Brazil: $43,935 million out of $49,085 million of the total VA, accounted for the DVA. It follows that $5,133 million is the foreign value added provided by other countries. The double-counting component  –  i.e.,  the  value  of  Brazil’s  exports  that  had  already  been  exported,  imported  again, processed, and finally embedded in its exports to the China - amounts to $17 million (0.04%). The biggest sector adding to the total value added was the Extraction sector at 38%. The meat sector accounted for 5.18% of the TVA (total value added), with 93.5% DVA, 0.0% DDC, and 6.5% FVA. Illustrated in Figure 13: Brazil's VA exported to China (VADECOMP) 
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Chapter 5: Conclusio


China is the largest producer of meat in the world, but it has also been holding the first-place position in the import of meat, with approximately 9% of the global import value. However, in 2019 and 2020 there was a respective rise in meat imports of almost 71% and 175% compared to 2018. On the other hand, top five exporters to China have been Brazil, Spain, United States of America, Argentina, and Australia. Due to the rise in demand, the export value of meat has seen a yearly increase averaging around the 6% from 2016. With the top ten exporters accounting for a little over 65% of the world exports, and the United States of America leading the pack with approximately 13%, closely followed by Brazil (11%), where after Australia came in at third with 8%. 
The reason for the increase in China's imports of meat may be due to the high domestic demand for these goods, households going from lower to middle-income, meat goes from a luxury item to a “basic necessity”, or other conditions such as a decrease in production, if any, due to diseases or other reasons. For the basis of this research the consumption was further emphasized upon. China’s consumption has increased more than tenfold since 1961.To keep up with the local demand, China has then also grown to be the biggest producer of  meat.  Even  having  reached  those  high  production  levels,  it  is  still  the  biggest  importer  of  meat.  The question that then arose was what the level of the domestic and foreign value added is within the value of the imported meat.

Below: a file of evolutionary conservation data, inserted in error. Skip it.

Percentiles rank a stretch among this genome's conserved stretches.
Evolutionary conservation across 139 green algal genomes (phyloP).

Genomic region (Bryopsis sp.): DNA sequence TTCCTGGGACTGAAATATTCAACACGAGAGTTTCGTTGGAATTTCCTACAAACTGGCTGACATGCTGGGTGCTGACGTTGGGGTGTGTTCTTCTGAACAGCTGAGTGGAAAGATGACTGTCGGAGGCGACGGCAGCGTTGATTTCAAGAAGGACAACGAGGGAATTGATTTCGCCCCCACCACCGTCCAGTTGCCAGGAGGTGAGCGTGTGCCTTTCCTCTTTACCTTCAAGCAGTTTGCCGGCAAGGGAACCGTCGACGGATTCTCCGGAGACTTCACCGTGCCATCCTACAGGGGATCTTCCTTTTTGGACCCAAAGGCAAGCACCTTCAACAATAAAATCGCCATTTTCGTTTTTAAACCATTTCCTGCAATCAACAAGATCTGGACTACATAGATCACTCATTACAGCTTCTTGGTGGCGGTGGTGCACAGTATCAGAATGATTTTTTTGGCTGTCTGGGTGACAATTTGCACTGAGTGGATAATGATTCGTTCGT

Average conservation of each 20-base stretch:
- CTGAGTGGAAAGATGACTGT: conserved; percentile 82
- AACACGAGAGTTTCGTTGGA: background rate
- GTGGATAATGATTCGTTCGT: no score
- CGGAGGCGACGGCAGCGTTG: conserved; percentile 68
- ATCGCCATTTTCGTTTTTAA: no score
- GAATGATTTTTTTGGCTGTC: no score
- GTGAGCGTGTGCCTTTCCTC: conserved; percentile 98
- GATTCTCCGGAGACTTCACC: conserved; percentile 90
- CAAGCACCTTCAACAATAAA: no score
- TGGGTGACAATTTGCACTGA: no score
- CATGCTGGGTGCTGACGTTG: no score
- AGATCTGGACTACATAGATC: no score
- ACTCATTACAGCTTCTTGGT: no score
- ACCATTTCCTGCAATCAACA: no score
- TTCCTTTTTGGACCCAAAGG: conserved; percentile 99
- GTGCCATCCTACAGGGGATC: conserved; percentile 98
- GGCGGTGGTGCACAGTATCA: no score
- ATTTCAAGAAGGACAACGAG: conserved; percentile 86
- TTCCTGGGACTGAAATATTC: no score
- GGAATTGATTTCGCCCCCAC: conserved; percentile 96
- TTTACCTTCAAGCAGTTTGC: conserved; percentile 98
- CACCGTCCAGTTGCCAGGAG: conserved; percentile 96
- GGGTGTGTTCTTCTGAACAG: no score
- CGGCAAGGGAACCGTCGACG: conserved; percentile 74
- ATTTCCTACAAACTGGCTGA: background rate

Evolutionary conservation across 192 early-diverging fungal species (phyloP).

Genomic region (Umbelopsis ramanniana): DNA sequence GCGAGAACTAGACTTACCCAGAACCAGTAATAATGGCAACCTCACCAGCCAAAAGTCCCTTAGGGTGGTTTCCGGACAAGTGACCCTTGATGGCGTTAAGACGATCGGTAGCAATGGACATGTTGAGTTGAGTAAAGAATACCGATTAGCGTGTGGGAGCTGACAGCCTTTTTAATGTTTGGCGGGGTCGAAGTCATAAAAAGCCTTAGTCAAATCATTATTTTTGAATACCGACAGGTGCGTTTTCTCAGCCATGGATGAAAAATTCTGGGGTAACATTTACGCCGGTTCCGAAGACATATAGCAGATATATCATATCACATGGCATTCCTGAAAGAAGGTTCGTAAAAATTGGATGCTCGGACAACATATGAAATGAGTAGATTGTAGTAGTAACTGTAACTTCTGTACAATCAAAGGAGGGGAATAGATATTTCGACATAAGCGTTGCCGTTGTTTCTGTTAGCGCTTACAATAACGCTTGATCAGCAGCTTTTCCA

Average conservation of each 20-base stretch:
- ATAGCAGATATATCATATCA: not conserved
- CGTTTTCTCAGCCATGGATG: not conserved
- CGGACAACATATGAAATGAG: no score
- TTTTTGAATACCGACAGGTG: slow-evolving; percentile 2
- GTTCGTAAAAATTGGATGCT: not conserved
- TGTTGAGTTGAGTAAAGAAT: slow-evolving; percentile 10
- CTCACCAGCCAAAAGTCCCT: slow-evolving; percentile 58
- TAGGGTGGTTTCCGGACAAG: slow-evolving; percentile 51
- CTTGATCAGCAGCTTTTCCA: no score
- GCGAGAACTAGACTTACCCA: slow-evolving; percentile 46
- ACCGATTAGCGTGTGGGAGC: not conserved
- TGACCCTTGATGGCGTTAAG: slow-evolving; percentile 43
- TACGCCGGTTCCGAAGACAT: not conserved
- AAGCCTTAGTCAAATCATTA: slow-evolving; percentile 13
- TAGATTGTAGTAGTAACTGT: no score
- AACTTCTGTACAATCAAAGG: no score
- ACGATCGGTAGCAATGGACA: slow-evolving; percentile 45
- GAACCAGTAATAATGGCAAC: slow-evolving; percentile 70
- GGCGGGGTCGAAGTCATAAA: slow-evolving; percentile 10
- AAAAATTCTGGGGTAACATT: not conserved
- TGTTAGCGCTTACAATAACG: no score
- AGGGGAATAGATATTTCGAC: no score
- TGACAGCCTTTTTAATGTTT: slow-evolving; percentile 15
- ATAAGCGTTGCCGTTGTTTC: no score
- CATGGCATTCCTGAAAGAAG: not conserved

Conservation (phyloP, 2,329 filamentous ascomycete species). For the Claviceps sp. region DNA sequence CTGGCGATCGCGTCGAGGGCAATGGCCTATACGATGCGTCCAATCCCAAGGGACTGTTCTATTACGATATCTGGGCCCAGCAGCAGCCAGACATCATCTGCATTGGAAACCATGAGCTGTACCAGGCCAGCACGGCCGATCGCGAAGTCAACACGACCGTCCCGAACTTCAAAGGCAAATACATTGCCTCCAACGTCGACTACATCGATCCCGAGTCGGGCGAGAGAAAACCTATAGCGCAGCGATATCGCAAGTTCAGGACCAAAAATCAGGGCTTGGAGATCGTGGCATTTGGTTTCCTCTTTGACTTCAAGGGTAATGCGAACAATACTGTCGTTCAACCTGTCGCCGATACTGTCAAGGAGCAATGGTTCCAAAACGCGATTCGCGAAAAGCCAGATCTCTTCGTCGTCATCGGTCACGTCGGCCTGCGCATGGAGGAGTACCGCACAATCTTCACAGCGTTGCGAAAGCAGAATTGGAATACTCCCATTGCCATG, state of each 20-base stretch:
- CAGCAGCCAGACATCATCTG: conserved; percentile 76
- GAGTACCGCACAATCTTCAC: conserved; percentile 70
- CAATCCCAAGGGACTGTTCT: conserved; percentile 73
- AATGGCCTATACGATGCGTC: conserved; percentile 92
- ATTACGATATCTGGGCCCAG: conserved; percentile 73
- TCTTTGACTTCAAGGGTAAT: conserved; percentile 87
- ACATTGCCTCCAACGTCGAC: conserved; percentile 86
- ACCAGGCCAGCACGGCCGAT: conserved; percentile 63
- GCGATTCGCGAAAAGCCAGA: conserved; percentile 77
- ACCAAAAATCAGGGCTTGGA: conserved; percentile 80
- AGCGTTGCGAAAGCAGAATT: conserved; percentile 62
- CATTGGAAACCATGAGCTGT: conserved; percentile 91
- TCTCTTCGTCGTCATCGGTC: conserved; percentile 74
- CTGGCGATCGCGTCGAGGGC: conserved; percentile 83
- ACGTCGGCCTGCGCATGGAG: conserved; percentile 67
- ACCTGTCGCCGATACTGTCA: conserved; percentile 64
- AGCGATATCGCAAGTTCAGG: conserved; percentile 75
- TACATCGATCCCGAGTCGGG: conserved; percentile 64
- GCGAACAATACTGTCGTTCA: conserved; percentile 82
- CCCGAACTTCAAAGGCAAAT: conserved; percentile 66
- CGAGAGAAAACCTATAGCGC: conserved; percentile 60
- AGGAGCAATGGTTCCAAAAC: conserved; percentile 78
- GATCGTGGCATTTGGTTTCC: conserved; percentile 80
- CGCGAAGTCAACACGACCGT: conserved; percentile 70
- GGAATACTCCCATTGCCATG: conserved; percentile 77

Thus, the purpose and overall objective of this research is to investigate the domestic and foreign value added in the Chinese meat sector and make policy adjustment geared to increase China's value added for the meat industry within the global value chain. Taking the before mentioned as basis, the following are the specific objectives: A) Analyze the current state of the meat industry worldwide, B) Analyze the current state of the meat research in China. C) Analyze the value added within the GVC of meat pertaining to China and its main exporters, and D) Make policy changes to improve China’s value added within the GVC of meat pertaining to  China  and its  main exporters. In  addition to  fulfilling these specific objectives, the  research  addresses these three following questions: “What is the global production and trade in regard to the meat industry?”, “How to analyze the value added within the meat industry?”, and “What is the meat value added within the GVC of pertaining to China and its main exporters?”